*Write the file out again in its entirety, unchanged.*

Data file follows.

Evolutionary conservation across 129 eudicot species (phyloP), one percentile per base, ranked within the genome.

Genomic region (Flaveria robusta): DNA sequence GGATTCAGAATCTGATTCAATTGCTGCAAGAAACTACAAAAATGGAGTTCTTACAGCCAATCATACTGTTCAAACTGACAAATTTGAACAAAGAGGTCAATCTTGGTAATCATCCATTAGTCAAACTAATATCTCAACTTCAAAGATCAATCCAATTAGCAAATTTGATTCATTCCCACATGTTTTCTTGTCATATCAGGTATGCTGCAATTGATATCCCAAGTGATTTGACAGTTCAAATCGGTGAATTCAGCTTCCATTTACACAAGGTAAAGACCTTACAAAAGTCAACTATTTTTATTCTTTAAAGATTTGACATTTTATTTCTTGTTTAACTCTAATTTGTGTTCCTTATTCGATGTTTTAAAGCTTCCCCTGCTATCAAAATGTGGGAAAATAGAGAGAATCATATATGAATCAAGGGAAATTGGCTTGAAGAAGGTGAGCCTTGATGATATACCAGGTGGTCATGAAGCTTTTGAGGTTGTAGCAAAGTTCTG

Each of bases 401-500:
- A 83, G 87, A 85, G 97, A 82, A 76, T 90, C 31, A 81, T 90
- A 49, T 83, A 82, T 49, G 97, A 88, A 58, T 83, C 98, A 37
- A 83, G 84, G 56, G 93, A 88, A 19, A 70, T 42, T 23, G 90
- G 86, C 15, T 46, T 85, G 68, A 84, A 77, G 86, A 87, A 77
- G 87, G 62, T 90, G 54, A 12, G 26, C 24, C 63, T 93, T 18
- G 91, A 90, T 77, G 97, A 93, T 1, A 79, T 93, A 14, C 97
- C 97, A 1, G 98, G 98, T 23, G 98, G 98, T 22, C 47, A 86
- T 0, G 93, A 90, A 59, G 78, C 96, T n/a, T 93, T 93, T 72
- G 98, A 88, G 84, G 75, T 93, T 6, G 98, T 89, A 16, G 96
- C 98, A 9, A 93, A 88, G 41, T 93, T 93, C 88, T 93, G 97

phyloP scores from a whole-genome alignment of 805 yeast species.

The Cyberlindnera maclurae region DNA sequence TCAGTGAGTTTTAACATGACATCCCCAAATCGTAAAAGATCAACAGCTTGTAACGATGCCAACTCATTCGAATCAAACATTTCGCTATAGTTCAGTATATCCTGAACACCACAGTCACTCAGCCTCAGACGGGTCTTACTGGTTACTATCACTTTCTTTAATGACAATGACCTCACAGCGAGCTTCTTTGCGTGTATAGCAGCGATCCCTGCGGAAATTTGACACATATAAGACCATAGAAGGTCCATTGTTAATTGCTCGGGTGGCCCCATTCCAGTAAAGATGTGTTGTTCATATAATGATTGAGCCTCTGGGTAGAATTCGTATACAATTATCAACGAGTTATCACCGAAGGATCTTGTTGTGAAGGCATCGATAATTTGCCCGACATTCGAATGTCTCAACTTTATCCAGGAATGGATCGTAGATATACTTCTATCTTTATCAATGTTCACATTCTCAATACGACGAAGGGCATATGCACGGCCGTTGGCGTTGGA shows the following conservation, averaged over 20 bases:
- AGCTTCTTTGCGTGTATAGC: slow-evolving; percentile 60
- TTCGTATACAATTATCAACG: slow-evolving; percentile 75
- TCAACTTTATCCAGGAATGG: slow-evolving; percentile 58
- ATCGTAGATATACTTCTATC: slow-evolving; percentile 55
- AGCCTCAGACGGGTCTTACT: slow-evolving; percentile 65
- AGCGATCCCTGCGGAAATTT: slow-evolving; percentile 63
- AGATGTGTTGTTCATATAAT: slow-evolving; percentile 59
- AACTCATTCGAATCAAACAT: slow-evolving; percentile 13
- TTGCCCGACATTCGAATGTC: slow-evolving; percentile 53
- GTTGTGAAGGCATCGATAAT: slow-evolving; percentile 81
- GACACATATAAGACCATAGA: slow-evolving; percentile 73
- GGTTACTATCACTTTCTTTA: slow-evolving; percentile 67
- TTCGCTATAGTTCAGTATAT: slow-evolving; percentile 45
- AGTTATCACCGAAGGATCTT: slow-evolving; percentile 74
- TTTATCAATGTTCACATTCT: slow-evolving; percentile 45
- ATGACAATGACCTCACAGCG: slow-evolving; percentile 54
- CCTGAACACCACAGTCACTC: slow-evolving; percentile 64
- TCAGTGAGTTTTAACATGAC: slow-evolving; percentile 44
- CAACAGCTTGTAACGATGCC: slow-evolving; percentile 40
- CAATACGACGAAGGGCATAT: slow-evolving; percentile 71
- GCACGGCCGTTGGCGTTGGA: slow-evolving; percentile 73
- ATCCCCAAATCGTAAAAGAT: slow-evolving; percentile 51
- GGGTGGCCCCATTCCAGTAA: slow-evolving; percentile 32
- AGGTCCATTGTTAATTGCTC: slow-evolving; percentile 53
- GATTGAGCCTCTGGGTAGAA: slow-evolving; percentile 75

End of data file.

Evolutionary conservation across 129 eudicot species (phyloP), one percentile per base, ranked within the genome.

Genomic region (Flaveria robusta): DNA sequence GGATTCAGAATCTGATTCAATTGCTGCAAGAAACTACAAAAATGGAGTTCTTACAGCCAATCATACTGTTCAAACTGACAAATTTGAACAAAGAGGTCAATCTTGGTAATCATCCATTAGTCAAACTAATATCTCAACTTCAAAGATCAATCCAATTAGCAAATTTGATTCATTCCCACATGTTTTCTTGTCATATCAGGTATGCTGCAATTGATATCCCAAGTGATTTGACAGTTCAAATCGGTGAATTCAGCTTCCATTTACACAAGGTAAAGACCTTACAAAAGTCAACTATTTTTATTCTTTAAAGATTTGACATTTTATTTCTTGTTTAACTCTAATTTGTGTTCCTTATTCGATGTTTTAAAGCTTCCCCTGCTATCAAAATGTGGGAAAATAGAGAGAATCATATATGAATCAAGGGAAATTGGCTTGAAGAAGGTGAGCCTTGATGATATACCAGGTGGTCATGAAGCTTTTGAGGTTGTAGCAAAGTTCTG

Each of bases 401-500:
- A 83, G 87, A 85, G 97, A 82, A 76, T 90, C 31, A 81, T 90
- A 49, T 83, A 82, T 49, G 97, A 88, A 58, T 83, C 98, A 37
- A 83, G 84, G 56, G 93, A 88, A 19, A 70, T 42, T 23, G 90
- G 86, C 15, T 46, T 85, G 68, A 84, A 77, G 86, A 87, A 77
- G 87, G 62, T 90, G 54, A 12, G 26, C 24, C 63, T 93, T 18
- G 91, A 90, T 77, G 97, A 93, T 1, A 79, T 93, A 14, C 97
- C 97, A 1, G 98, G 98, T 23, G 98, G 98, T 22, C 47, A 86
- T 0, G 93, A 90, A 59, G 78, C 96, T n/a, T 93, T 93, T 72
- G 98, A 88, G 84, G 75, T 93, T 6, G 98, T 89, A 16, G 96
- C 98, A 9, A 93, A 88, G 41, T 93, T 93, C 88, T 93, G 97

phyloP scores from a whole-genome alignment of 805 yeast species.

The Cyberlindnera maclurae region DNA sequence TCAGTGAGTTTTAACATGACATCCCCAAATCGTAAAAGATCAACAGCTTGTAACGATGCCAACTCATTCGAATCAAACATTTCGCTATAGTTCAGTATATCCTGAACACCACAGTCACTCAGCCTCAGACGGGTCTTACTGGTTACTATCACTTTCTTTAATGACAATGACCTCACAGCGAGCTTCTTTGCGTGTATAGCAGCGATCCCTGCGGAAATTTGACACATATAAGACCATAGAAGGTCCATTGTTAATTGCTCGGGTGGCCCCATTCCAGTAAAGATGTGTTGTTCATATAATGATTGAGCCTCTGGGTAGAATTCGTATACAATTATCAACGAGTTATCACCGAAGGATCTTGTTGTGAAGGCATCGATAATTTGCCCGACATTCGAATGTCTCAACTTTATCCAGGAATGGATCGTAGATATACTTCTATCTTTATCAATGTTCACATTCTCAATACGACGAAGGGCATATGCACGGCCGTTGGCGTTGGA shows the following conservation, averaged over 20 bases:
- AGCTTCTTTGCGTGTATAGC: slow-evolving; percentile 60
- TTCGTATACAATTATCAACG: slow-evolving; percentile 75
- TCAACTTTATCCAGGAATGG: slow-evolving; percentile 58
- ATCGTAGATATACTTCTATC: slow-evolving; percentile 55
- AGCCTCAGACGGGTCTTACT: slow-evolving; percentile 65
- AGCGATCCCTGCGGAAATTT: slow-evolving; percentile 63
- AGATGTGTTGTTCATATAAT: slow-evolving; percentile 59
- AACTCATTCGAATCAAACAT: slow-evolving; percentile 13
- TTGCCCGACATTCGAATGTC: slow-evolving; percentile 53
- GTTGTGAAGGCATCGATAAT: slow-evolving; percentile 81
- GACACATATAAGACCATAGA: slow-evolving; percentile 73
- GGTTACTATCACTTTCTTTA: slow-evolving; percentile 67
- TTCGCTATAGTTCAGTATAT: slow-evolving; percentile 45
- AGTTATCACCGAAGGATCTT: slow-evolving; percentile 74
- TTTATCAATGTTCACATTCT: slow-evolving; percentile 45
- ATGACAATGACCTCACAGCG: slow-evolving; percentile 54
- CCTGAACACCACAGTCACTC: slow-evolving; percentile 64
- TCAGTGAGTTTTAACATGAC: slow-evolving; percentile 44
- CAACAGCTTGTAACGATGCC: slow-evolving; percentile 40
- CAATACGACGAAGGGCATAT: slow-evolving; percentile 71
- GCACGGCCGTTGGCGTTGGA: slow-evolving; percentile 73
- ATCCCCAAATCGTAAAAGAT: slow-evolving; percentile 51
- GGGTGGCCCCATTCCAGTAA: slow-evolving; percentile 32
- AGGTCCATTGTTAATTGCTC: slow-evolving; percentile 53
- GATTGAGCCTCTGGGTAGAA: slow-evolving; percentile 75